ACSF mourns the passing of aviation safety expert, Russ Lawton
The Air Charter Safety Foundation (ACSF) is deeply saddened by the passing of Russ Lawton, who held key roles within aviation safety organizations for more than 40 years, including most recently as the Foundation’s Vice President of Operations. After a prolonged illness, he died on January 14th at the age of 70.
"It would be difficult to overstate the significance of Russ Lawton in the development of aviation safety programs for on-demand charter operators and corporate flight departments,” said ACSF President Bryan Burns. “A true gentleman and beloved industry colleague, Russ was respected for his vision, leadership, integrity, knowledge and strong advocacy for our aviation safety community.”
The ACSF’s first full-time employee, Lawton joined the Foundation in 2006 as the Director of Safety Management, charged with developing the first Industry Audit Standard (IAS) for air charter and fractional operators. In this capacity, he created the standards by which third-party auditors would use to accredit member organizations. The IAS was, and continues to be, the most stringent, robust aviation safety standard available for Part 91 and 135 operators.
During Lawton’s tenure from 2006 to 2022, the ACSF grew its membership from zero to nearly 300 companies. He also helped to develop and facilitate the highly respected ACSF Safety Symposium, drawing hundreds of aviation safety experts annually. And one of his most significant accomplishments was founding the ACSF’s Aviation Safety Action Program (ASAP) in partnership with the Federal Aviation Administration (FAA). The ASAP allows smaller aircraft operators a safety-reporting program that tracks potential issues without fear of enforcement.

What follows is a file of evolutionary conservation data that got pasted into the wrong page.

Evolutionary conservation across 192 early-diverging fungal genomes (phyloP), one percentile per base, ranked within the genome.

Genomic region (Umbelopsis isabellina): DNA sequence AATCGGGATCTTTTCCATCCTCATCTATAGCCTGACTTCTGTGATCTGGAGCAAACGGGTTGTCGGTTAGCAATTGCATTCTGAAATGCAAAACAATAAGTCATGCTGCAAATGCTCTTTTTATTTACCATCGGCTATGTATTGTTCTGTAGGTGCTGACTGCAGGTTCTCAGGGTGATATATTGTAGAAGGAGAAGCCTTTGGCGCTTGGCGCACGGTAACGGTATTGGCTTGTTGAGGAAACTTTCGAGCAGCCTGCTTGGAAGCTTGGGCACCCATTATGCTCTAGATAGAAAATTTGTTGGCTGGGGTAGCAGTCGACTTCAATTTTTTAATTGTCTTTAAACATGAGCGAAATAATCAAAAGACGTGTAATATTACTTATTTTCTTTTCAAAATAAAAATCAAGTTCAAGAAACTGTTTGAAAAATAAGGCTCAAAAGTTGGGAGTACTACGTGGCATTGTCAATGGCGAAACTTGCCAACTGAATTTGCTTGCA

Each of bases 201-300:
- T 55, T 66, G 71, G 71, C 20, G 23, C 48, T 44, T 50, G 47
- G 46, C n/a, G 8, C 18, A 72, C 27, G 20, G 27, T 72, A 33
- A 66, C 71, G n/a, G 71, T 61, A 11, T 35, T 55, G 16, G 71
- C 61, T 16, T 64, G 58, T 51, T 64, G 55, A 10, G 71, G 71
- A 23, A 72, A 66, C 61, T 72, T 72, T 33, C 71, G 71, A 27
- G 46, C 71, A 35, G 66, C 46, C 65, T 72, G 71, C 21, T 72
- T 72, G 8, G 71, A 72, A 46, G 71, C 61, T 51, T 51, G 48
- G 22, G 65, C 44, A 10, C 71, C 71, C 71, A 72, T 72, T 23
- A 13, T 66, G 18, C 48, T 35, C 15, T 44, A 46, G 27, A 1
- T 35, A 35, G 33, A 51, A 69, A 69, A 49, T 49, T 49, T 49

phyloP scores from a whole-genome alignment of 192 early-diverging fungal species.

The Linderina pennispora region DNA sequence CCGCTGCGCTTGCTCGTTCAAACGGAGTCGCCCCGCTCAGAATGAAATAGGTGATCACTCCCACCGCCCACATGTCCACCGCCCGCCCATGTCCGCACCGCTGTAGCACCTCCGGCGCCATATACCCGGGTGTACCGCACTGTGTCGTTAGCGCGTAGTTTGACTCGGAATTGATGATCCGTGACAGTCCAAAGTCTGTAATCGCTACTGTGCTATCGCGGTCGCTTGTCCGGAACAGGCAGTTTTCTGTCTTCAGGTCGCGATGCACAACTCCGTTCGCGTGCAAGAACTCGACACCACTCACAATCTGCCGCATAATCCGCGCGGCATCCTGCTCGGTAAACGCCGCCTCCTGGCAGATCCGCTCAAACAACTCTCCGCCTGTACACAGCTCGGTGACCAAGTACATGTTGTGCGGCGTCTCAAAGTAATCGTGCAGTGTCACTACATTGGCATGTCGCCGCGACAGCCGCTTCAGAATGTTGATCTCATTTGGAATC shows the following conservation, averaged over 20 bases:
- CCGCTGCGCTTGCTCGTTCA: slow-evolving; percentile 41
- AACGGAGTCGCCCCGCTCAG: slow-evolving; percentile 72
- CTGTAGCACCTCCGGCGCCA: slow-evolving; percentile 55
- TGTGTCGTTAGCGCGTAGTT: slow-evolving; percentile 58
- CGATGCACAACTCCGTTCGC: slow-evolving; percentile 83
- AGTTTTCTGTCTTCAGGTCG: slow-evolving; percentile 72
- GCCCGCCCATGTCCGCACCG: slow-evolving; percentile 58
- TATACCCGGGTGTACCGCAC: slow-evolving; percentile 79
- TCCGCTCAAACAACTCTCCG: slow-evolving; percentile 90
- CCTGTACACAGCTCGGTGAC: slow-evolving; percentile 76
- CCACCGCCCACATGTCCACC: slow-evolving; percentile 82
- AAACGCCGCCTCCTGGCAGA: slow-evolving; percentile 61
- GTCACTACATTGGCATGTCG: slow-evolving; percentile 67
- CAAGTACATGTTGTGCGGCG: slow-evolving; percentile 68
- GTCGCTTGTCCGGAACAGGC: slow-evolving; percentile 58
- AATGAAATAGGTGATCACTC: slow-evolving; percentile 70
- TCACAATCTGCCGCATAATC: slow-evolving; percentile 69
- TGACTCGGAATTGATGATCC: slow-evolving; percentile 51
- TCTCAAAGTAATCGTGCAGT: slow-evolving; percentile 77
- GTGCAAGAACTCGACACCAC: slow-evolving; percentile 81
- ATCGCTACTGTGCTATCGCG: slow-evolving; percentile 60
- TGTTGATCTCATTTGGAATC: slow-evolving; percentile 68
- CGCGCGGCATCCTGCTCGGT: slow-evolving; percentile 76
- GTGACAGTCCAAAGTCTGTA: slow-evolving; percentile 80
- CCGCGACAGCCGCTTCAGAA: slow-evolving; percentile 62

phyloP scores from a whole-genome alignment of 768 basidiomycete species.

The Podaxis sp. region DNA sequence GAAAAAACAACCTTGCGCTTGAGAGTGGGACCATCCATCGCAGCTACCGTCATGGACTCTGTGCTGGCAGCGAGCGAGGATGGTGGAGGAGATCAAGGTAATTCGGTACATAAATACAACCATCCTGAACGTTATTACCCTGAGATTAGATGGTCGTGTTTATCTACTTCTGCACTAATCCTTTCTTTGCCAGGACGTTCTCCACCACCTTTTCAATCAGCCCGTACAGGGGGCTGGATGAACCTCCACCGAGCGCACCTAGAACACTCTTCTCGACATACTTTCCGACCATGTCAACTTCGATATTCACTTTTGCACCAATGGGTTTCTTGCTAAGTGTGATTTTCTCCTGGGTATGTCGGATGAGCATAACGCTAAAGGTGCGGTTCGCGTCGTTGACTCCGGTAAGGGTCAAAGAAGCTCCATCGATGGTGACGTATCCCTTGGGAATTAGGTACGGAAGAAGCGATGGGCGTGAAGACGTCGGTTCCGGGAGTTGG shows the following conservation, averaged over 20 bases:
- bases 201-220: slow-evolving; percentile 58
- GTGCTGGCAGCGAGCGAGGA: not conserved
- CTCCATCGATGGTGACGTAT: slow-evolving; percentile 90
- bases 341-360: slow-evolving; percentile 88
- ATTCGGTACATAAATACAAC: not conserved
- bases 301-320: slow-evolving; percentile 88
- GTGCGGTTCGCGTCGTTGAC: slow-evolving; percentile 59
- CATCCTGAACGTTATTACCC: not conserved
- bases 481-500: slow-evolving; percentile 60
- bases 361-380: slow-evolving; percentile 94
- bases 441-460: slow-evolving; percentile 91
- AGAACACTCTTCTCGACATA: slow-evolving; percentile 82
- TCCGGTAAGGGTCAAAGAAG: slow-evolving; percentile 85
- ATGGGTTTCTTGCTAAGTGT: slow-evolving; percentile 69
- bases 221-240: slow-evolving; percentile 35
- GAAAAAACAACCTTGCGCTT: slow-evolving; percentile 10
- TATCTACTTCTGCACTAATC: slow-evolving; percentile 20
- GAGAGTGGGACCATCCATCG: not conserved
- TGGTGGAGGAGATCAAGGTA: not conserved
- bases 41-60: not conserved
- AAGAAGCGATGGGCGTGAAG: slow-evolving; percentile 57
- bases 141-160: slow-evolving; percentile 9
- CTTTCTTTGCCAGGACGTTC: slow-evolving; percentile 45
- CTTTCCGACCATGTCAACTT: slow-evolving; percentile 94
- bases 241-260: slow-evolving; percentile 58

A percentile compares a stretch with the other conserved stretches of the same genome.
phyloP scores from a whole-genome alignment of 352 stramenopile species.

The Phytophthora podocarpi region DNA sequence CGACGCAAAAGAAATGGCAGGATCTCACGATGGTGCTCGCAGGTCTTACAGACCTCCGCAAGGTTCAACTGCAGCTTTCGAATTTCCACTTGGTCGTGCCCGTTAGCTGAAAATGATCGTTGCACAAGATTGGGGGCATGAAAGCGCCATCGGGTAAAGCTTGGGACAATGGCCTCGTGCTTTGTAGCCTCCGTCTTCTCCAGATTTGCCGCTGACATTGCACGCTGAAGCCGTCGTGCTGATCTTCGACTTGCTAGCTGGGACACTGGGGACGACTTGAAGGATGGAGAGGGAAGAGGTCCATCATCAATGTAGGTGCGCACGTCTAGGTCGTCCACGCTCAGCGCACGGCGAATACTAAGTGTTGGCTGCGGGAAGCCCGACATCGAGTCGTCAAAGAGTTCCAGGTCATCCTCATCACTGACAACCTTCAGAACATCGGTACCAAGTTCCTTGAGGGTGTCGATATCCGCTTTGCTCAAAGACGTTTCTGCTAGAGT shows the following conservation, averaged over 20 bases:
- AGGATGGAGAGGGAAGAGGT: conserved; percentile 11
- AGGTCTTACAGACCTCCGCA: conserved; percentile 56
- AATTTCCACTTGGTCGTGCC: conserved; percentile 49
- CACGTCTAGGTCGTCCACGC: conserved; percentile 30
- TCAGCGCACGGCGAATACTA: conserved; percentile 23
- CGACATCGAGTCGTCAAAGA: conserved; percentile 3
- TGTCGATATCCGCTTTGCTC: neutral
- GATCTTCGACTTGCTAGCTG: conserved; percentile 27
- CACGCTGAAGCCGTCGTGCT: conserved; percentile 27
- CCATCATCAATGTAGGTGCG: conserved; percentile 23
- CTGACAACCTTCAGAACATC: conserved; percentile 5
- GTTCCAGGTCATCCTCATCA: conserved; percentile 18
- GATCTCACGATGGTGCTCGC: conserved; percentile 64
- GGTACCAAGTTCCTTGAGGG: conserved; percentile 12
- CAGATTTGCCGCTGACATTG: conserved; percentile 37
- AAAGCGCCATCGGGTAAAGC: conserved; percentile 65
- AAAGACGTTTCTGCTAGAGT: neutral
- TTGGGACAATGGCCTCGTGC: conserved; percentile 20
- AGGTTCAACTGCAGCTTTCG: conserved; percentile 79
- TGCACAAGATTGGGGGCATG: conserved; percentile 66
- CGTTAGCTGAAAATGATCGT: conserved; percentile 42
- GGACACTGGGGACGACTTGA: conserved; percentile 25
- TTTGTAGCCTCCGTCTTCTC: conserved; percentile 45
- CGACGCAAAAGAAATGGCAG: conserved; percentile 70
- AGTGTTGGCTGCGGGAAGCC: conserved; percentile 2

For more than 40 years, Lawton shared his aviation safety expertise in various volunteer capacities. The FAA selected him to serve on its aviation rulemaking committee, tasked with developing Safety Management System (SMS) requirements for air carriers, repair stations and others. He was a member of the ASIAS General Issues and Analysis team, and was previously responsible for developing and implementing SMS programs for member companies of the National Air Transportation Association (NATA). And, for more than 15 years, he was an active member of the National Business Aviation Association’s Safety Committee. Additionally, he has contributed as an editorial consultant to the Flight Safety Foundation and served as Editor-in-Chief of the “IFR Refresher” magazine.
Prior to joining the ACSF, Russ was the Director of Operations for Wyvern Consulting, in Nashua, New Hampshire, where he was the company’s lead safety auditor. He was in the first group of accredited auditors for the International Standard for Business Aircraft Operations (IS-BAO).
From 1987 to 2000, Lawton was an Analyst and Consultant for Events Analysis Inc. & Advanced Aviation Concepts where he assisted the National Safety Transportation Board (NTSB) and the FAA on various safety initiatives. For 11 years prior, he served as Vice President of Operations for the Aircraft Owners and Pilots Association (AOPA) and its AOPA Air Safety Foundation based in Frederick, Maryland.
Raised in Ann Arbor, Michigan, Russ earned a master’s degree in safety from the University of Southern California and a bachelor’s in air commerce from the Florida Institute of Technology. In 2022, he was the recipient of the prestigious Business Aviation Meritorious Service Award from the Flight Safety Foundation for his outstanding service and contributions to corporate aviation safety.
Lawton is survived by his wife of 38 years, Sherry Marshall, his step-daughter, Cara Marshall of Savannah, Georgia, and two grandsons.
A Celebration of Life will be held in February. In lieu of flowers, the Lawton family has asked that donations be made to the Air Charter Safety Foundation, 1800 M St NW Suite 400S, Washington, DC 20036. Details regarding a scholarship in Russ Lawton’s name will be forthcoming.
BlueSky Business Aviation News | 19th January 2023 | Issue #685